Unlike many of his contemporaries Nuvolari did not die at the wheel of a racing car, but he succumbed three years after ending his career from medical complications arising from his time behind the wheel.
He was one of the first ‘greats’ of the sport, and that alone is more than enough reason to justify an interest in his contribution to pre-F1 Grand Prix racing.
If you’ve read little of the wizardry of Nuvolari and his many exceptional performances as Grand Prix racing matured in the thirties and forties to what would become the World Championship we recognise today, then this is a good place to start.
Perhaps constrained by the limitations of the first-hand material available on Tazio Nuvolari, prolific F1 writer Christopher Hilton has chosen to limit this biography largely to ten of Nuvolari’s greatest races. Among which rank the legendary defeat of his German rivals at the Nurburgring in 1935 and his thwarted masterpiece of a drive in the 1948 Mille Miglia.
But the consequence of this limitation is that reading the books gives you knowledge about the man without acquiring a great understanding of him.
Hilton leans very heavily on the few sources there are, to the point that in places the narrative seems only to serve as filler material to join each quote together.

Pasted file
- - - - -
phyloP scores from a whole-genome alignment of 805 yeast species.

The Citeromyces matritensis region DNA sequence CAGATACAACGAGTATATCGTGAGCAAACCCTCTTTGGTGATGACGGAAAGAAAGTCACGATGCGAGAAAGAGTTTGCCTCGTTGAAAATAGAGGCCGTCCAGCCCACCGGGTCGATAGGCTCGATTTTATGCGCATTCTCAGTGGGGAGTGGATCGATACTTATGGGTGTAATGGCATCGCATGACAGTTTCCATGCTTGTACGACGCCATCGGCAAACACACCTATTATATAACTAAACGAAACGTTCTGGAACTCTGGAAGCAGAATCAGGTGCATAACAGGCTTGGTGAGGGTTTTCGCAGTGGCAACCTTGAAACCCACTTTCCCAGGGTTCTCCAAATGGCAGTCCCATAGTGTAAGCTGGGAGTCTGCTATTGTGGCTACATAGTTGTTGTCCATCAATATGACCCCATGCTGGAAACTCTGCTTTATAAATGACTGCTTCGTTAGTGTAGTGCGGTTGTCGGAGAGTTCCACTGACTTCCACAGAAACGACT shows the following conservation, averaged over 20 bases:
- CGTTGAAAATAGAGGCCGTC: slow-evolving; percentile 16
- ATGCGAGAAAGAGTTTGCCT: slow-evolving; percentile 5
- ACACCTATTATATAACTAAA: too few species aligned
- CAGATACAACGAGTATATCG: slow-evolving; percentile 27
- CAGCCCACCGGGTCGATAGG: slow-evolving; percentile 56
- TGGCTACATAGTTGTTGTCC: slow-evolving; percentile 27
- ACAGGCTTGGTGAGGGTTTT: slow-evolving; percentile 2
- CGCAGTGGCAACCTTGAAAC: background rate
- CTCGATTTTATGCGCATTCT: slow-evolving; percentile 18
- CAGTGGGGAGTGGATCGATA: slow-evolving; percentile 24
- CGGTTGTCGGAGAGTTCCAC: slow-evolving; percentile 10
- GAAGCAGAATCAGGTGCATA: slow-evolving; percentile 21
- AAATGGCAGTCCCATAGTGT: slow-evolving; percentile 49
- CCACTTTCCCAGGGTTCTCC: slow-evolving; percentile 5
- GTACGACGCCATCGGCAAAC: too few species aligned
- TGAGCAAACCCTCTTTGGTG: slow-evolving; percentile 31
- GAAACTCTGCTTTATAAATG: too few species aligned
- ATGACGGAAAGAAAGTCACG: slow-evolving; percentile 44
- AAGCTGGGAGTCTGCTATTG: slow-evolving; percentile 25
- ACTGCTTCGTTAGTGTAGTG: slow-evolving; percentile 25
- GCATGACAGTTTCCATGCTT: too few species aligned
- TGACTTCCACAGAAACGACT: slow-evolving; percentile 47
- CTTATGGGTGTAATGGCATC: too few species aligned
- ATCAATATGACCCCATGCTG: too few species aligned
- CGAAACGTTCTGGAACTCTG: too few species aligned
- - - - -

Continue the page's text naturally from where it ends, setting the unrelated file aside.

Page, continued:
The structure of the book leans very heavily towards Hilton’s preferred manner of describing races – with lap-by-lap charts and chronologies.
It’s a very rigid style, often lacking in the vital context that tells you why the author thinks what he does.
For example, Hilton claims the 1936 Vanderbilt Cup race was one of Nuvolari’s best. But to an otherwise unenlightened reader it may seem that Nuvolari merely went to America and thrashed a bunch of driver who seldom raced on road courses and didn’t have suitable machinery for them.
?â?ó?óÔÇÜ?¼?àÔÇ£Nuvolari?â?ó?óÔÇÜ?¼?é?Ø felt to me like an extended magazine feature, ?â?ó?óÔÇÜ?¼?àÔÇ£Nuvolari’s top ten races,?â?ó?óÔÇÜ?¼?é?Ø which gives you the headline stories from his life but not how they came about and – crucially – who Nuvolari was.
Yes, the distance of time between the present day and the era of Nuvolari is an enormous obstacle to writing a book like this. But I hoped for more from ?â?ó?óÔÇÜ?¼?àÔÇ£Nuvolari?â?ó?óÔÇÜ?¼?é?Ø
- F1 books
- “Alain Prost” (Christopher Hilton, 1992)
- “Ayrton Senna: The Whole Story” (Christopher Hilton, 2004)
- “Grand Prix Century” (Christopher Hilton, 2005)
- “Memories of James Hunt” (Christopher Hilton, 2006)
- “Michael Schumacher: The Whole Story” (Christopher Hilton, 2006)
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